A widely tracked measure of inflation expectations is mired below 2% even in a tight U.S. job market
Bets on a pickup in inflation are falling out of favor, underscoring investors’ skepticism that the U.S. economy will be able to stage a rebound after a soft start to the year.
The growth outlook has dimmed over the past year as measures of manufacturing activity, consumer spending and business confidence have waned. The cool-down in the economy helped keep inflation from running past the Federal Reserve’s 2% target for a seventh straight year in 2018.
The fact that inflation has continued to undershoot targets has allowed the Fed to suggest it will pause its rate-increase campaign, helping the S&P 500 rise 12% in 2019 and notch its best two-month start to the year in decades. But many bond investors have taken a more pessimistic view, questioning whether muted price increases are another sign that prospects for the economy and earnings are dimming.
Investors will get another look at where inflation is headed on Friday, when the Labor Department publishes its monthly jobs report. “I’m in the camp of those who are doubtful,” said Zhiwei Ren, managing director and portfolio manager at Penn Mutual Asset Management.
Mr. Ren said he bought Treasury inflation-protected securities in 2017 but wound down purchases last year and believes he won’t buy much, if any, this year. TIPS offer yields—albeit relatively small ones—that rise together with inflation, making them most desirable to investors when they believe prices across the economy are heading higher.
“I thought 2017 would be a good year because that’s the year we all talked about synchronized global growth,” Mr. Ren said. “But we didn’t see [inflation], and now, all the data shows a slowdown.”
A widely tracked measure of investors’ expectations for average annual inflation over the next decade, known as the 10-year break-even rate, has remained below the Fed’s 2% target in 2019. Measured by the gap between yields on the 10-year Treasury note and 10-year TIPS, the break-even rate was at 1.95% on Thursday. That is up from recent lows in December but still below the four-year high of 2.18% hit in May, according to FactSet.
Demand for other products that hedge portfolios against inflation has also waned in recent months. The Schwab U.S. TIPS exchange-traded fund is on track to post a quarterly outflow for the first time since 2013, according to Lipper. And surveys show investors are growing increasingly doubtful that the economy will heat up. Among global fund managers surveyed by Bank of America in February, 55% expected below-trend growth and inflation over the next year, the highest share since December 2016.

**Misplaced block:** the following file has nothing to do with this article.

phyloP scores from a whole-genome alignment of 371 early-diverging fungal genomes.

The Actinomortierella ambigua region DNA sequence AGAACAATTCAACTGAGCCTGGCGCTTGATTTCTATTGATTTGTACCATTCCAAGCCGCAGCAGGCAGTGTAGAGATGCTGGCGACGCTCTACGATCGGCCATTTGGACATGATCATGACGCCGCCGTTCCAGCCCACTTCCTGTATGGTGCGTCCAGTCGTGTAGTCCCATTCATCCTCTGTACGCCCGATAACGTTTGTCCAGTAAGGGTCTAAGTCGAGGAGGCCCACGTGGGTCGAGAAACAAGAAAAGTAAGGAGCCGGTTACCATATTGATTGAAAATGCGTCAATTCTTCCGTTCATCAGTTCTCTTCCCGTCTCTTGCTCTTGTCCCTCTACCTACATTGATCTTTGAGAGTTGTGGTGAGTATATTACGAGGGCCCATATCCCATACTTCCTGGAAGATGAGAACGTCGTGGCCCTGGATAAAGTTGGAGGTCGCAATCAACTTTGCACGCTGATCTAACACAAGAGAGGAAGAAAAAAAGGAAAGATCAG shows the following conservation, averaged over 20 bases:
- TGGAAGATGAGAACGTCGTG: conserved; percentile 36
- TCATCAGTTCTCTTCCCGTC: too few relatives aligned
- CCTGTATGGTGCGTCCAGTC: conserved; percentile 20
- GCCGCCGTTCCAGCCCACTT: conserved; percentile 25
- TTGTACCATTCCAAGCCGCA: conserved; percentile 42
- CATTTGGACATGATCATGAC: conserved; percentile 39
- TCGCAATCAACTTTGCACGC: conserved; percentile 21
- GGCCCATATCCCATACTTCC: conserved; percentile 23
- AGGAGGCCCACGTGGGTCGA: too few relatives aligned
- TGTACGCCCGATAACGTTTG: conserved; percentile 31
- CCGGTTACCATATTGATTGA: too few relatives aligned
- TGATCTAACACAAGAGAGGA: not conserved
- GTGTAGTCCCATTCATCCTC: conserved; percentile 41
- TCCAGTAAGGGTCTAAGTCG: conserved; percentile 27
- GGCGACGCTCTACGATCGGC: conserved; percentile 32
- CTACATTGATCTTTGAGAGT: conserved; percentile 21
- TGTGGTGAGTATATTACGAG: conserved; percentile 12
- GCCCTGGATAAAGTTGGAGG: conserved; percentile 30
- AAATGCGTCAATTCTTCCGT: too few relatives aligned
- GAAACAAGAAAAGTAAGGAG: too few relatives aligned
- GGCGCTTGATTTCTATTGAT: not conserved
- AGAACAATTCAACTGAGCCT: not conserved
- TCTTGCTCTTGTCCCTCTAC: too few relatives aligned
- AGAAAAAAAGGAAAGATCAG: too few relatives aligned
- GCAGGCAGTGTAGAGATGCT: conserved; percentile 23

Few—including Mr. Ren—believe that the U.S. is on the brink of recession. The unemployment rate remains near multidecade lows. For 100 consecutive months, the labor market has added more jobs than it has lost. Wages have risen at least 3% on a year-over-year basis for six straight months, and data Thursday showed gross domestic product rose more than expected in the final quarter of 2018. In the past, these factors—especially low unemployment—would have prompted investors to fret about inflation.
Yet a tight labor market hasn’t been enough to keep inflation running consistently at the Fed’s 2% target. That has stirred debate among economists about whether factors like the diminishing power of unions and globalization have created an environment in which inflation is likely to stay muted. One factor that could change the picture: the Fed.
In recent months, Fed officials have begun publicly discussing potential changes to how they define their inflation target. One approach would have the Fed aim for an average of 2% inflation over several years, meaning it would deliberately seek modest overshoots of the 2% target during good times to make up for falling below target during recessions. Officials have said they won’t make any changes before early next year.
“These are incredibly dovish concepts, a complete change in the response function of the Fed,” said Matt Toms, chief investment officer of fixed income at Voya Investment Management. “It’s suggesting the Fed won’t immediately respond to kill inflation.”
Traders have begun pricing in a small chance of the Fed lowering short-term interest rates this year, a move that could help nudge inflation higher by lowering the cost for businesses and households to borrow and invest. Federal-funds futures, which track market-based expectations for monetary policy, showed Wednesday a 20% chance of the Fed lowering rates by year-end, according to CME Group. That compares with around 4.1% at the start of the year.
So far, though, there are few signs of investors positioning for an uptick in growth and a corresponding boost to inflation. The 10-year Treasury yield, used as a reference rate for everything from mortgages to auto loans, has drifted along in a relatively narrow range this year after reaching multiyear highs above 3% in 2018. The 10-year yield tends to rise when investors are confident about growth and retreat when they are less sure about the economic outlook. Yields rise as bond prices fall.
Mutual funds and exchange-traded funds tracking equities have also logged steep outflows, while those offering investors exposure to bonds are posting net inflows so far in 2019, according to a Bank of America analysis of EPFR Global data.
That pattern suggests that investors aren’t convinced that the economy is about to heat up. Inflation tends to make Treasurys less attractive to investors, since it chips away at the purchasing power of their fixed payouts. “The Fed can do everything they try to do to increase inflation expectations, but the market is doubtful they can achieve that,” Mr. Ren said.
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